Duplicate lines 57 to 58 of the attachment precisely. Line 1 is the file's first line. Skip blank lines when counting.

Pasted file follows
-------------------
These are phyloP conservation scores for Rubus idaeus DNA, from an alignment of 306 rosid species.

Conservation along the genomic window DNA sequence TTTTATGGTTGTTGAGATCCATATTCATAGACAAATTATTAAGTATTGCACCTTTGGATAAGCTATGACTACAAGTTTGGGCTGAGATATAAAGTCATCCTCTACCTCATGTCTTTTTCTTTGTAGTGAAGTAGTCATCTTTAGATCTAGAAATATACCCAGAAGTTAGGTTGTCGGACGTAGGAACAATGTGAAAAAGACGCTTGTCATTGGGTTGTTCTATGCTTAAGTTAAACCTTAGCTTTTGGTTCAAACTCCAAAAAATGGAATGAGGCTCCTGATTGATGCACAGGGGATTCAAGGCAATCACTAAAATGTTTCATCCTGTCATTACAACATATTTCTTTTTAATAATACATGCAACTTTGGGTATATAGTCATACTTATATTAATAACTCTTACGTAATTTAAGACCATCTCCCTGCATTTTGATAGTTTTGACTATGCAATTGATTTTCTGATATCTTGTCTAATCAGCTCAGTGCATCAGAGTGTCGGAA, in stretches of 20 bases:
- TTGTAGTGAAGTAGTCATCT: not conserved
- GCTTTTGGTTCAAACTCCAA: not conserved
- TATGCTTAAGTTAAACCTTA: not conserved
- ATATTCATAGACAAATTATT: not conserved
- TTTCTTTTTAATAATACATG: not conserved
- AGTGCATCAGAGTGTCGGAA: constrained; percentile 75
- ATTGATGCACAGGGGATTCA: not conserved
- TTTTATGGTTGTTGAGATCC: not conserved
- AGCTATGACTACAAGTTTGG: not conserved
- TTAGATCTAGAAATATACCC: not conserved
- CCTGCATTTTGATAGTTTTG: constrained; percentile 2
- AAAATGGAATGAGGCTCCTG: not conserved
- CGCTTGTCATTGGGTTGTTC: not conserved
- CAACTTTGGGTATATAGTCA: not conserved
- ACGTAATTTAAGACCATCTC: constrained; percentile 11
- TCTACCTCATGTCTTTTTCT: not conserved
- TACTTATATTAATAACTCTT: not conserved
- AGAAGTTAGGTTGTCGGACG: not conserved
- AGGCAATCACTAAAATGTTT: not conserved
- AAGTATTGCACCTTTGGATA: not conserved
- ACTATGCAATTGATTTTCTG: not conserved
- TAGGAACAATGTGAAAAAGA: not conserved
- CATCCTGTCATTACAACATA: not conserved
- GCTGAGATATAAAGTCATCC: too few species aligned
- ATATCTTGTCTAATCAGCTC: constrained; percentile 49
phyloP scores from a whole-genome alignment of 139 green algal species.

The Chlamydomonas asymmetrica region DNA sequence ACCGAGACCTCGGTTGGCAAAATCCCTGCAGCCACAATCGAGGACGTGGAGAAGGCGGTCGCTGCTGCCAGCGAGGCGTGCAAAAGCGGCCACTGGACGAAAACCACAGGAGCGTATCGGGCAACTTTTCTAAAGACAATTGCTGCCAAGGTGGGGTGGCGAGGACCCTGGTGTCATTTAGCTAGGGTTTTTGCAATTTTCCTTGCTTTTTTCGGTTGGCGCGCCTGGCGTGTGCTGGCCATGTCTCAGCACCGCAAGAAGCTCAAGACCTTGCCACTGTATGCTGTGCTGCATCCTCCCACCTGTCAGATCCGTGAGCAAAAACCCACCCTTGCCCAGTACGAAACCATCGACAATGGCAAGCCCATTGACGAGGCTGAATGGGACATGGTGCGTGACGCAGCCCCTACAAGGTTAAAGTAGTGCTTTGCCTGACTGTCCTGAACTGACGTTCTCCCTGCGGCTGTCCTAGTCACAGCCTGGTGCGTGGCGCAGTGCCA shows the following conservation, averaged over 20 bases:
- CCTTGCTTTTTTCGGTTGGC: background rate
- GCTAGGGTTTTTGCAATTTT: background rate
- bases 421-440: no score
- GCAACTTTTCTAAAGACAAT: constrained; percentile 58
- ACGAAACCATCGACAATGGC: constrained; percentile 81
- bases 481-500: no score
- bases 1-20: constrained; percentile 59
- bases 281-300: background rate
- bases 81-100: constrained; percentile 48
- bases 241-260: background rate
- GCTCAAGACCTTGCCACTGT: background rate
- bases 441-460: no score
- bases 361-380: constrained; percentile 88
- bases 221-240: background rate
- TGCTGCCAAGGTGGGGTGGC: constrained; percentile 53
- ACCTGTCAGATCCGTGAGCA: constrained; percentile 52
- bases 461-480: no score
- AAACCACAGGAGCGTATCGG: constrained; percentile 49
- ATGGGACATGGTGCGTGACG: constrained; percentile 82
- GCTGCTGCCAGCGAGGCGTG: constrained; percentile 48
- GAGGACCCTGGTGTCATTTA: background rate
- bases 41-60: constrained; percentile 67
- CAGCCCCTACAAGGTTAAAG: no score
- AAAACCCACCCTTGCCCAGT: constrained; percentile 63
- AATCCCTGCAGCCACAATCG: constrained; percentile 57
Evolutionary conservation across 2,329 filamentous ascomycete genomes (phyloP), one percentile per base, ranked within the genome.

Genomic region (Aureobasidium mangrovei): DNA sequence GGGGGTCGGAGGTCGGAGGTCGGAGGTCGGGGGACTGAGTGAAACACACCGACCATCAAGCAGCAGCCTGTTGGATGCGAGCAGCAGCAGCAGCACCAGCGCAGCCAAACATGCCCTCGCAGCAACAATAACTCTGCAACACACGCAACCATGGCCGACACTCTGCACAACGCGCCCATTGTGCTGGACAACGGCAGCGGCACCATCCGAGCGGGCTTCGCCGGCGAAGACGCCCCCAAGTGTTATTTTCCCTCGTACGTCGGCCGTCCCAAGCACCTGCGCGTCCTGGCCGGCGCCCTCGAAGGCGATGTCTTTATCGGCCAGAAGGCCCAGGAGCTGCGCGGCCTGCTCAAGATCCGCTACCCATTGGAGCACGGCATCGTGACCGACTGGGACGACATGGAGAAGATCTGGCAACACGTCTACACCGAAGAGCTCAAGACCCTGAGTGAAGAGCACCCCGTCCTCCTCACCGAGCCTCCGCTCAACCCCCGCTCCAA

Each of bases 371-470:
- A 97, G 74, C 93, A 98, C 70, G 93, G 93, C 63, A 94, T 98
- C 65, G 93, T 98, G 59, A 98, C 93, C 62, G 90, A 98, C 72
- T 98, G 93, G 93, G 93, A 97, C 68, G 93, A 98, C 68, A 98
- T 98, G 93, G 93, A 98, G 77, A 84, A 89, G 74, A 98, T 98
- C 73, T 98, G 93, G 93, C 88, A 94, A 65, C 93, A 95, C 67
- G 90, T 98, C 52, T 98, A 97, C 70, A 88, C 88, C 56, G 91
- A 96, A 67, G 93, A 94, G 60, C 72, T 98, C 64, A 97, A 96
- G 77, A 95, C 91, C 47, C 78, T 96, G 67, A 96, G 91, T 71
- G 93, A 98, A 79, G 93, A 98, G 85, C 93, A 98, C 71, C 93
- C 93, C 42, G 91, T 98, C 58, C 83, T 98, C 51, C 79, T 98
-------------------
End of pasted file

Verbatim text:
Each of bases 371-470:
- A 97, G 74, C 93, A 98, C 70, G 93, G 93, C 63, A 94, T 98